Assessment of the Koshi basin water balance showed that there is large temporal and spatial variability in precipitation, actual ET, and water yield in the basin. In the upper parts of basin, runoff is greater than ET, whereas in the lower parts, ET is greater than runoff. Climate change analysis shows that the impacts are very scale dependent. There is likely to be little impact at annual, full-basin scales. At sub-basin scale, however, under both projections used in this study, precipitation is likely to increase in the upper transmountain region in the 2030s and in most of the basin in the 2050s, and to decrease in the lower sub-basins in the 2030s. Actual ET is also likely to increase in the upper transmountain and parts of the central and eastern mountain regions and decrease in certain parts of the central and eastern mountain and hill regions. Furthermore, water yield is likely to increase in most of the basin except for one scenario (A2, 2030s) in which positive changes are projected mainly for the transmountain, eastern mountain, and hill regions. Flow volumes are likely to increase during the monsoon and postmonsoon but decrease during the winter and premonsoon seasons.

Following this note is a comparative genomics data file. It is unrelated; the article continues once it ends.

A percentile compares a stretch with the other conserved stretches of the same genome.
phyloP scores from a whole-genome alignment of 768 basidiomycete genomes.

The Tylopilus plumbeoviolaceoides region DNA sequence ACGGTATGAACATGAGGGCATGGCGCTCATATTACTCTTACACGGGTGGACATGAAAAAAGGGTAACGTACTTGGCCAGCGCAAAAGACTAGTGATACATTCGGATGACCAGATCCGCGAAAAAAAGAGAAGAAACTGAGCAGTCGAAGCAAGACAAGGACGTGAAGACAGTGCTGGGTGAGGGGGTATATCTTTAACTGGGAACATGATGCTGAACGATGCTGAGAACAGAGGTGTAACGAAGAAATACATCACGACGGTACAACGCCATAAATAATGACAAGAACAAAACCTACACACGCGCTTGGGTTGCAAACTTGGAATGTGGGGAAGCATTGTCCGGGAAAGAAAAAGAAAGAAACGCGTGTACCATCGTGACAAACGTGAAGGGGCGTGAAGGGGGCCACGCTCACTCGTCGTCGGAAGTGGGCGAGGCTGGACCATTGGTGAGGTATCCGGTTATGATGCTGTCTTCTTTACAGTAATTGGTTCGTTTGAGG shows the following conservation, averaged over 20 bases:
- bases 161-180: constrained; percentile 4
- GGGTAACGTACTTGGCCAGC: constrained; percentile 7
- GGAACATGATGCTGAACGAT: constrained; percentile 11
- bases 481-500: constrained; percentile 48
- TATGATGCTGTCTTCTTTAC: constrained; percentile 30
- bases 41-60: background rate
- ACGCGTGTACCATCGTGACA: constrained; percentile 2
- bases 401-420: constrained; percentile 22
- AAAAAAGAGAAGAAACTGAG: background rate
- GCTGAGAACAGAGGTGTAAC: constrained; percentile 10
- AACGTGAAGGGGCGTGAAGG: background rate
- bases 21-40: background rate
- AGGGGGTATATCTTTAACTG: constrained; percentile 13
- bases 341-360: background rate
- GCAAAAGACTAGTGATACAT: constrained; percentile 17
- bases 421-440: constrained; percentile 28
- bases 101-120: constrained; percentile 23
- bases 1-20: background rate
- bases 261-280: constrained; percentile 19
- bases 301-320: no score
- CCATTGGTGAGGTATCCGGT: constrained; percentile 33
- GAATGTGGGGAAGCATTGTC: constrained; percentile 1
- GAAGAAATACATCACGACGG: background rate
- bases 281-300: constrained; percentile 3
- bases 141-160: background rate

As water use in the basin is estimated to be only 14% of annual availability, the main conclusion of this study is that temporal and spatial water scarcity issues at the sub-basin scale, for the present as well as the future, can be effectively managed with water storage and distribution infrastructure. Therefore, it is recommended that the focus be shifted from projecting whether climate change will increase or decrease mean flows in the basin to storing and distributing water from times and areas of abundance to those of need. The monsoon season is likely to remain the main source of precipitation and the main hydrological driver. Water yields in the monsoon are much higher than current and expected water use. Therefore, proper storage and utilization of monsoon flows is a sound strategy for both present and future. However, the risks associated with extreme events leading to floods and droughts should also be considered in planning.